RF Hifi Volume Control Project

Hi everyone,

I’m brand new to the forum- and to Arduino. I’ve been working on a project to add an RF volume control to a an old amplifier. I’ve been trhying to do it all myself- but I’m now stuck on a problem that seems to be above my pay grade- so I was hoping someone might be able to spot what I’m doing wrong and offer some advice…

So here goes:

Circuit components:

  1. Arduino Nano
    (I had an Arduino Nano but I accidentally destroyed it by connecting it to USB power while it was connected to raw power, so I’m using a clone from a local store temporarily. I’ve ordered a new original.)

  2. L293D motor driver:

  3. 315Mhz Simple RF Rciever
    Simple RF M4 Receiver - 315MHz Momentary Type : ID 1096 : $4.95 : Adafruit Industries, Unique & fun DIY electronics and kits

  4. Alps Motorised Potentiometer: (4.5v nominal)

The circuit is very simple- a 5v high signal on either channel (pins 8 & 9) should trigger the L293D driver to command the motor forward or backward. When no signal is received the motor should be stationary. The whole circuit runs on 5VDC and shares the same power supply.

The problem I’m having is that once connected the motor driver is constantly outputting 2.2v in either direction, depending on the polarity of the IN1 and IN2 pins. That signal seems to be coming from pin 4- I measured the output with my cheap oscilloscope and it seems to be switching 4v on and off every 16ms… it exists whether or not the RF module is connected and I’m guessing this is the source of the problem.

So I’m wondering if anyone can give me any tips on how to correct it? I’ve been searching for an answer for days and it’s driving me crazy!

Any help would be very much appreciated.

Kind regards,


PS I’ve also attached a photo is the small switch bounce I get from the RF module- I’m not sure if that’s significant.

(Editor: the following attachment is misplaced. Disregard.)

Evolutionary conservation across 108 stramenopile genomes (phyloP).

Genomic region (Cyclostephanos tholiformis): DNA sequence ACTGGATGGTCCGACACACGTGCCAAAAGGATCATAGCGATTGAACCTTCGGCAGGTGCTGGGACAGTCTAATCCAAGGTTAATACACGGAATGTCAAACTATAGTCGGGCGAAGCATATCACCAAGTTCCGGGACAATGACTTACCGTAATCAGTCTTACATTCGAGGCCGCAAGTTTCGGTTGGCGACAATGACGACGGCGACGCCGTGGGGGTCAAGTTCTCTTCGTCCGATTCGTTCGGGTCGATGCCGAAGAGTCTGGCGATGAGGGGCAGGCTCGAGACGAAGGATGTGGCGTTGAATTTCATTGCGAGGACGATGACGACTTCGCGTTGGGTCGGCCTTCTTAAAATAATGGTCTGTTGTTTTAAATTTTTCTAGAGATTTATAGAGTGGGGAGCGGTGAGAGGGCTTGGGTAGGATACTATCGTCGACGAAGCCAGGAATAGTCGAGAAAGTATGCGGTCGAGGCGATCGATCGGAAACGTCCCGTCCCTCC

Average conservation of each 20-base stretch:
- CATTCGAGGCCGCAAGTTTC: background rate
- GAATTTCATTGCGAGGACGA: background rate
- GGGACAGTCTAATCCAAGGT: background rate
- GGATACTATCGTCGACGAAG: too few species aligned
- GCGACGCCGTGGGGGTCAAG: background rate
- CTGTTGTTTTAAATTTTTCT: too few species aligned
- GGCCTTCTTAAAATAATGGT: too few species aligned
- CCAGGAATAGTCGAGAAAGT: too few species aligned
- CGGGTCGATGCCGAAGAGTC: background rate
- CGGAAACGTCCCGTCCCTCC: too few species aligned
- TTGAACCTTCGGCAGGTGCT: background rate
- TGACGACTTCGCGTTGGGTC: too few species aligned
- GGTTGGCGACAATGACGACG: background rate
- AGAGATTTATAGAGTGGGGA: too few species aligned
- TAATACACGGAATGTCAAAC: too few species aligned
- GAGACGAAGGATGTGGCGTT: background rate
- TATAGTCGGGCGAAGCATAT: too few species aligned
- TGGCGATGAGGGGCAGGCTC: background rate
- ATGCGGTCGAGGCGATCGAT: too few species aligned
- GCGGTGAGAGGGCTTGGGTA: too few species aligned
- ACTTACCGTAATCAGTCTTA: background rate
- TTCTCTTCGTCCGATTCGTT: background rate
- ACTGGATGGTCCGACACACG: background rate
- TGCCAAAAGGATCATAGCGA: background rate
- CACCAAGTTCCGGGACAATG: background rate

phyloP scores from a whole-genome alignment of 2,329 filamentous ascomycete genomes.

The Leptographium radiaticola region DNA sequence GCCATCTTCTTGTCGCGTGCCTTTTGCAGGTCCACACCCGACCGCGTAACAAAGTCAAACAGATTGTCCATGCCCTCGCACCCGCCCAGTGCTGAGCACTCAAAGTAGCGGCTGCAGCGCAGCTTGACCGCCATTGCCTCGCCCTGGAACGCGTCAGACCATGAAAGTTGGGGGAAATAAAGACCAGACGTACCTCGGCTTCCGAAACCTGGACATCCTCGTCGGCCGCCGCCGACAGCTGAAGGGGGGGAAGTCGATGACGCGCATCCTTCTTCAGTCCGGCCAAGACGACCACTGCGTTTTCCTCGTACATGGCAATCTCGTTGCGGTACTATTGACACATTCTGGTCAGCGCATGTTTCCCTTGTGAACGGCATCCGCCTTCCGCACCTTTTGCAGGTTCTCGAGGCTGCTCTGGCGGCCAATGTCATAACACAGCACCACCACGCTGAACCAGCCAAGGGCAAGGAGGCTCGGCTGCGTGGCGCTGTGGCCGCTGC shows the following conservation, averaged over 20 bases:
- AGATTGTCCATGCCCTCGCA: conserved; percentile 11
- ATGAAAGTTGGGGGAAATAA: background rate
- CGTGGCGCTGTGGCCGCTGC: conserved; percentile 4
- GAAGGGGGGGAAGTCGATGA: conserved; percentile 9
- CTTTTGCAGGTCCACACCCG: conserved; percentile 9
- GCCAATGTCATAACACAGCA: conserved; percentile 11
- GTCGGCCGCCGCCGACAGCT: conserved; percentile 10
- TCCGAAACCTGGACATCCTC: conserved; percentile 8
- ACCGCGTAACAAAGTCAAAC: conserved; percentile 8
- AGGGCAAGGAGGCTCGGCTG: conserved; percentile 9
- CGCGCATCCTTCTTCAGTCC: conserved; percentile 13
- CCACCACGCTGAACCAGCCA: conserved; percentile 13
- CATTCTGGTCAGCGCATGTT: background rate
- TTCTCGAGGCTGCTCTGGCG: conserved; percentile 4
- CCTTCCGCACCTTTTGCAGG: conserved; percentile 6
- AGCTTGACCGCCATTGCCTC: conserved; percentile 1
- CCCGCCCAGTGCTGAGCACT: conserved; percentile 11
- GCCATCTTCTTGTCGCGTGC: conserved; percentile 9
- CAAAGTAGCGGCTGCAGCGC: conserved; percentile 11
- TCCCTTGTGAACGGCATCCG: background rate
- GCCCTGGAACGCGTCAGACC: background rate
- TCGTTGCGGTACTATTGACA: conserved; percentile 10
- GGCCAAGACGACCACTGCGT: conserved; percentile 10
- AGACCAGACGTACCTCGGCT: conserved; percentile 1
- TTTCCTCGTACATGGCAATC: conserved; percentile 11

// Connection pins:
int in1 = 4; // IN1
int in2 = 5; // IN2
int volup = 8; // 5v volume up signal from receiver
int voldn = 9; // 5v volume down signal from receiver

void setup()
pinMode(in1, OUTPUT);
pinMode(in2, OUTPUT);
pinMode(volup, INPUT);
pinMode (voldn, INPUT);

void loop()
int voluphigh = digitalRead(volup); // Volume up reading
int voldnhigh = digitalRead(voldn); // volume down reading
digitalWrite(in1, 1); // set speed of motor to high
digitalWrite(in2, 1); // set rotation direction of motor (1 or 0)

while (digitalRead(9) == LOW && digitalRead(10) == LOW && digitalRead(11) == LOW && digitalRead(12) == LOW) {
digitalWrite(in1, 0); // set motor to off
digitalWrite(in2, 0); // set rotation direction of motor (1 or 0); // Loops until button is pressed

while (digitalRead(9) == HIGH) { // Volume up pressed
digitalWrite(in1, 1); // set speed of motor to high
digitalWrite(in2, 0); // set rotation direction of motor (1 or 0) ;

while (digitalRead(10) == HIGH) { // Volume down pressed
digitalWrite(in1, 1); // set speed of motor to high
digitalWrite(in2, 0); // set rotation direction of motor (1 or 0


Just a few things that stick out.

A Nano needs at least 6volt on V-in (input of the regulator) to produce a stable 5volt on it’s 5volt pin.

An L293 is old technology, and drops typically 2.6volt in H-bridge mode at 600mA motor current.
That means you need at least a 6.6volt power supply for the L293D for 4volt on the motor.